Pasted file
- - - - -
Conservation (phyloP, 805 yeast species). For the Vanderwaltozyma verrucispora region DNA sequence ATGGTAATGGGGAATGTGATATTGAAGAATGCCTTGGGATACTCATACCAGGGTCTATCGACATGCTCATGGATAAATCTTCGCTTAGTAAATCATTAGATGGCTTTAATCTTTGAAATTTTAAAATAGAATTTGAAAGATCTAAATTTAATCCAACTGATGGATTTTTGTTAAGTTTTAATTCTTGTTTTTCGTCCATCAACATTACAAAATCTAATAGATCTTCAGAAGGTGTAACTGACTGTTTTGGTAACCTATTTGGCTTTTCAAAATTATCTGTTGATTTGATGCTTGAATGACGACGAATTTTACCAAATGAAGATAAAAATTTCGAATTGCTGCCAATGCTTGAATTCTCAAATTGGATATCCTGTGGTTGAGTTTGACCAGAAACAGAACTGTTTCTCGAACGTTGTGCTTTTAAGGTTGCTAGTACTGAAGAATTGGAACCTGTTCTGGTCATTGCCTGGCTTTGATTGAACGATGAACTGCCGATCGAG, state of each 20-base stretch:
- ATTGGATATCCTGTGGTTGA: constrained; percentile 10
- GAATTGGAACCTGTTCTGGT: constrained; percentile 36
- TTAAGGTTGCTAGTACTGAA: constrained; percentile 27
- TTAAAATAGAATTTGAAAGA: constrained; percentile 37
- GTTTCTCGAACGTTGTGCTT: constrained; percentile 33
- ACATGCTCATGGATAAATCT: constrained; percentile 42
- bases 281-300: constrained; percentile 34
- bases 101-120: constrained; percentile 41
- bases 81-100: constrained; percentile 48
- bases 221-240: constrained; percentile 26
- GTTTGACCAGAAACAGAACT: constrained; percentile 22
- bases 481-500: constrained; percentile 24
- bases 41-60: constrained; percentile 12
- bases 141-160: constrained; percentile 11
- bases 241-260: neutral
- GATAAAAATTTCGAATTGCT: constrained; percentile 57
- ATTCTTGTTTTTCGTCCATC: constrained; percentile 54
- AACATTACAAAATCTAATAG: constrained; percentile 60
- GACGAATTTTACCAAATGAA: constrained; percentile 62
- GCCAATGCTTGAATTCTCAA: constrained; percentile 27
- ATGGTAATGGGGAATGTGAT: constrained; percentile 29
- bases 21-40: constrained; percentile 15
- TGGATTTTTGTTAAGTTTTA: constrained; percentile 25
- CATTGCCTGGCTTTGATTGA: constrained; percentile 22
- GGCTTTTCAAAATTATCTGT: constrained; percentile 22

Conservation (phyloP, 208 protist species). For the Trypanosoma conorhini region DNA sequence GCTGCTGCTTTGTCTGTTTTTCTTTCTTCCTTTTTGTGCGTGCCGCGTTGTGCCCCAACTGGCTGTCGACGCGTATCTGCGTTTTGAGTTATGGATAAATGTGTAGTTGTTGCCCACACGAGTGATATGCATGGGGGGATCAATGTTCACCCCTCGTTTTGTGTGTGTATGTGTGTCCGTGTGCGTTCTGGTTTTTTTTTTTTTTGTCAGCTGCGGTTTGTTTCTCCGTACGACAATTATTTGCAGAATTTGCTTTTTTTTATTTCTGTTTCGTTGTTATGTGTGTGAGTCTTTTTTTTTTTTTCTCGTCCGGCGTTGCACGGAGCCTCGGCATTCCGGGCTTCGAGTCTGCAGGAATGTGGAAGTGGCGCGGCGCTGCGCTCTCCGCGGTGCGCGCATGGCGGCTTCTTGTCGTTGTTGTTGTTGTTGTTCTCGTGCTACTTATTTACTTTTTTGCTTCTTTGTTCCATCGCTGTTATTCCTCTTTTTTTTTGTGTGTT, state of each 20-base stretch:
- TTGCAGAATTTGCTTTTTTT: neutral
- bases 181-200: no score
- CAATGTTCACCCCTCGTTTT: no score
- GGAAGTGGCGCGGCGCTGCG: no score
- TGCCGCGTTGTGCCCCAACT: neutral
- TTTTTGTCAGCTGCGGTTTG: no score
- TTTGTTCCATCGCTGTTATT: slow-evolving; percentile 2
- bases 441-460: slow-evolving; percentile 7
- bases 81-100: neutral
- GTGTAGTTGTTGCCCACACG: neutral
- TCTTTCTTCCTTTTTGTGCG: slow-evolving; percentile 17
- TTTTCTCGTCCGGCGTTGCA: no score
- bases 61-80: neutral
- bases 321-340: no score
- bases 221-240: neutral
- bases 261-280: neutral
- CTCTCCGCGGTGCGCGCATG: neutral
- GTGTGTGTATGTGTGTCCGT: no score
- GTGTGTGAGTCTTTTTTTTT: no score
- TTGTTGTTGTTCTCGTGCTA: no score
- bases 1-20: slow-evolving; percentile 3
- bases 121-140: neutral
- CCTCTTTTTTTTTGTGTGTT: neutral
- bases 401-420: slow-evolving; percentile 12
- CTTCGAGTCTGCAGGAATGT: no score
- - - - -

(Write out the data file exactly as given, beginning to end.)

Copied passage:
Conservation (phyloP, 805 yeast species). For the Vanderwaltozyma verrucispora region DNA sequence ATGGTAATGGGGAATGTGATATTGAAGAATGCCTTGGGATACTCATACCAGGGTCTATCGACATGCTCATGGATAAATCTTCGCTTAGTAAATCATTAGATGGCTTTAATCTTTGAAATTTTAAAATAGAATTTGAAAGATCTAAATTTAATCCAACTGATGGATTTTTGTTAAGTTTTAATTCTTGTTTTTCGTCCATCAACATTACAAAATCTAATAGATCTTCAGAAGGTGTAACTGACTGTTTTGGTAACCTATTTGGCTTTTCAAAATTATCTGTTGATTTGATGCTTGAATGACGACGAATTTTACCAAATGAAGATAAAAATTTCGAATTGCTGCCAATGCTTGAATTCTCAAATTGGATATCCTGTGGTTGAGTTTGACCAGAAACAGAACTGTTTCTCGAACGTTGTGCTTTTAAGGTTGCTAGTACTGAAGAATTGGAACCTGTTCTGGTCATTGCCTGGCTTTGATTGAACGATGAACTGCCGATCGAG, state of each 20-base stretch:
- ATTGGATATCCTGTGGTTGA: constrained; percentile 10
- GAATTGGAACCTGTTCTGGT: constrained; percentile 36
- TTAAGGTTGCTAGTACTGAA: constrained; percentile 27
- TTAAAATAGAATTTGAAAGA: constrained; percentile 37
- GTTTCTCGAACGTTGTGCTT: constrained; percentile 33
- ACATGCTCATGGATAAATCT: constrained; percentile 42
- bases 281-300: constrained; percentile 34
- bases 101-120: constrained; percentile 41
- bases 81-100: constrained; percentile 48
- bases 221-240: constrained; percentile 26
- GTTTGACCAGAAACAGAACT: constrained; percentile 22
- bases 481-500: constrained; percentile 24
- bases 41-60: constrained; percentile 12
- bases 141-160: constrained; percentile 11
- bases 241-260: neutral
- GATAAAAATTTCGAATTGCT: constrained; percentile 57
- ATTCTTGTTTTTCGTCCATC: constrained; percentile 54
- AACATTACAAAATCTAATAG: constrained; percentile 60
- GACGAATTTTACCAAATGAA: constrained; percentile 62
- GCCAATGCTTGAATTCTCAA: constrained; percentile 27
- ATGGTAATGGGGAATGTGAT: constrained; percentile 29
- bases 21-40: constrained; percentile 15
- TGGATTTTTGTTAAGTTTTA: constrained; percentile 25
- CATTGCCTGGCTTTGATTGA: constrained; percentile 22
- GGCTTTTCAAAATTATCTGT: constrained; percentile 22

Conservation (phyloP, 208 protist species). For the Trypanosoma conorhini region DNA sequence GCTGCTGCTTTGTCTGTTTTTCTTTCTTCCTTTTTGTGCGTGCCGCGTTGTGCCCCAACTGGCTGTCGACGCGTATCTGCGTTTTGAGTTATGGATAAATGTGTAGTTGTTGCCCACACGAGTGATATGCATGGGGGGATCAATGTTCACCCCTCGTTTTGTGTGTGTATGTGTGTCCGTGTGCGTTCTGGTTTTTTTTTTTTTTGTCAGCTGCGGTTTGTTTCTCCGTACGACAATTATTTGCAGAATTTGCTTTTTTTTATTTCTGTTTCGTTGTTATGTGTGTGAGTCTTTTTTTTTTTTTCTCGTCCGGCGTTGCACGGAGCCTCGGCATTCCGGGCTTCGAGTCTGCAGGAATGTGGAAGTGGCGCGGCGCTGCGCTCTCCGCGGTGCGCGCATGGCGGCTTCTTGTCGTTGTTGTTGTTGTTGTTCTCGTGCTACTTATTTACTTTTTTGCTTCTTTGTTCCATCGCTGTTATTCCTCTTTTTTTTTGTGTGTT, state of each 20-base stretch:
- TTGCAGAATTTGCTTTTTTT: neutral
- bases 181-200: no score
- CAATGTTCACCCCTCGTTTT: no score
- GGAAGTGGCGCGGCGCTGCG: no score
- TGCCGCGTTGTGCCCCAACT: neutral
- TTTTTGTCAGCTGCGGTTTG: no score
- TTTGTTCCATCGCTGTTATT: slow-evolving; percentile 2
- bases 441-460: slow-evolving; percentile 7
- bases 81-100: neutral
- GTGTAGTTGTTGCCCACACG: neutral
- TCTTTCTTCCTTTTTGTGCG: slow-evolving; percentile 17
- TTTTCTCGTCCGGCGTTGCA: no score
- bases 61-80: neutral
- bases 321-340: no score
- bases 221-240: neutral
- bases 261-280: neutral
- CTCTCCGCGGTGCGCGCATG: neutral
- GTGTGTGTATGTGTGTCCGT: no score
- GTGTGTGAGTCTTTTTTTTT: no score
- TTGTTGTTGTTCTCGTGCTA: no score
- bases 1-20: slow-evolving; percentile 3
- bases 121-140: neutral
- CCTCTTTTTTTTTGTGTGTT: neutral
- bases 401-420: slow-evolving; percentile 12
- CTTCGAGTCTGCAGGAATGT: no score